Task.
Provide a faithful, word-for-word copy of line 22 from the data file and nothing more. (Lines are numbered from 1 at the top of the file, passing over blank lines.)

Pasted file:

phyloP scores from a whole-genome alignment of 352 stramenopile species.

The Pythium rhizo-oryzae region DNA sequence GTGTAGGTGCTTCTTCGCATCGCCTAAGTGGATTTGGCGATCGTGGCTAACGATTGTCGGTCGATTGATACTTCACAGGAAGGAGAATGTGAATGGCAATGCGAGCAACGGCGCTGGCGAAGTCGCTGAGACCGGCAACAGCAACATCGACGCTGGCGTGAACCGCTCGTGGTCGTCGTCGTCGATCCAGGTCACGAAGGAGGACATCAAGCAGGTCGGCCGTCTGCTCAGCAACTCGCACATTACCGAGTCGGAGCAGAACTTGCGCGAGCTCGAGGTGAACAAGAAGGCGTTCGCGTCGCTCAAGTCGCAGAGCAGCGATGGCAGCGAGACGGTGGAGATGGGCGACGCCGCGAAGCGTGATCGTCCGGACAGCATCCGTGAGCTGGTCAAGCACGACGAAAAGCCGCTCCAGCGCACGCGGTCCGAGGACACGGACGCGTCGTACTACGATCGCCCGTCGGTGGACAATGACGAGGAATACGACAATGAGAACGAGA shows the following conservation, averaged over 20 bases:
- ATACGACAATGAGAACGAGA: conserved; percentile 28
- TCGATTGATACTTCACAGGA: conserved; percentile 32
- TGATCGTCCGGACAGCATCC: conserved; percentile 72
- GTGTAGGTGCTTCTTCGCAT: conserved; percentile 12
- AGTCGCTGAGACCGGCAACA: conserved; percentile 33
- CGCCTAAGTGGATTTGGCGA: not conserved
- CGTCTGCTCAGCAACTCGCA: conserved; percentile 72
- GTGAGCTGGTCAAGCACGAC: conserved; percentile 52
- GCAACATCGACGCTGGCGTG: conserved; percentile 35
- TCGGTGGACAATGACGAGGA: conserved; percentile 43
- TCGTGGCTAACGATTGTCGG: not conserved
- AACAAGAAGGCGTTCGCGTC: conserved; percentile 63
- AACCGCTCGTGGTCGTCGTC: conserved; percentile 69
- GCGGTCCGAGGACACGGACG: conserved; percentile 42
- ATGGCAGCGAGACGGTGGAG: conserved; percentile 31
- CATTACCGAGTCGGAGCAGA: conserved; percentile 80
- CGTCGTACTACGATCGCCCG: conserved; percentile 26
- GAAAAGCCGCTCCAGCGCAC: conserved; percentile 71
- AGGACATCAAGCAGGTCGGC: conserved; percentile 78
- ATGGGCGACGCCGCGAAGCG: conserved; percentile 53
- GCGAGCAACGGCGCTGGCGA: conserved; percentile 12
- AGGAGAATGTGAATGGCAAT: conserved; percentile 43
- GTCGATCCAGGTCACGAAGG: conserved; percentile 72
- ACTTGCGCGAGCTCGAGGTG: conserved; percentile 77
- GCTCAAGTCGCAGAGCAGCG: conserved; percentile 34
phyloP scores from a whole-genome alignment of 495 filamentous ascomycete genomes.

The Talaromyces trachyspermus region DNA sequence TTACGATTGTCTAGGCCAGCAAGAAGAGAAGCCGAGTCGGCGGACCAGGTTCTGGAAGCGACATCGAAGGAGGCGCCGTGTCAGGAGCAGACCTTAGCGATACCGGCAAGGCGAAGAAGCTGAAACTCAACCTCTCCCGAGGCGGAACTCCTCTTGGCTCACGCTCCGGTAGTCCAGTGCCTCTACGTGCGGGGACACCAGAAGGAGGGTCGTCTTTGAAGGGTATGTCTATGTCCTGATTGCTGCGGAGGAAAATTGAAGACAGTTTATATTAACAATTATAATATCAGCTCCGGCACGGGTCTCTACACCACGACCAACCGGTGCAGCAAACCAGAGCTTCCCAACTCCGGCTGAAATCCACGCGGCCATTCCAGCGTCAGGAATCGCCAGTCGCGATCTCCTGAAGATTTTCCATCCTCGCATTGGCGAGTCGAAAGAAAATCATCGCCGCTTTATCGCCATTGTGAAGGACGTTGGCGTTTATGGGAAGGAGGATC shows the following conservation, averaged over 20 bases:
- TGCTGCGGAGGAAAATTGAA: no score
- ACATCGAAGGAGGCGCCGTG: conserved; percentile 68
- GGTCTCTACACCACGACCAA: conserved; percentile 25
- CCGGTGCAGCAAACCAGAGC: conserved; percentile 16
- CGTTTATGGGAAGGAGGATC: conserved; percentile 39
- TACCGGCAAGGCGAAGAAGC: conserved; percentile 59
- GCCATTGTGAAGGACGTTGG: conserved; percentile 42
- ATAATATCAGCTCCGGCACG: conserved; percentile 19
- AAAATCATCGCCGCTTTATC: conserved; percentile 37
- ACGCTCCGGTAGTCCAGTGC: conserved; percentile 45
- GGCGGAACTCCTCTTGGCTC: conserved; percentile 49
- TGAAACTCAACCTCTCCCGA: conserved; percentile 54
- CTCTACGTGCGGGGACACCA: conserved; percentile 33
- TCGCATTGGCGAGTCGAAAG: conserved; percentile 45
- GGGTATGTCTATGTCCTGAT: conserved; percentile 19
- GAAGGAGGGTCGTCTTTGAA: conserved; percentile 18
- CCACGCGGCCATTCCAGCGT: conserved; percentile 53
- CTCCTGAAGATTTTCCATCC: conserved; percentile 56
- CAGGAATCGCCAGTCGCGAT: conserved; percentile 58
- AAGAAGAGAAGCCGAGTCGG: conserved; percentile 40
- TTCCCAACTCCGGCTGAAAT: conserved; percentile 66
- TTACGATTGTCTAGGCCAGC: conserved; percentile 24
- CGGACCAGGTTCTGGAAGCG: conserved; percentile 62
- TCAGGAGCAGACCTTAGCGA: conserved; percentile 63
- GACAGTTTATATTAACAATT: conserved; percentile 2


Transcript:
- ATGGGCGACGCCGCGAAGCG: conserved; percentile 53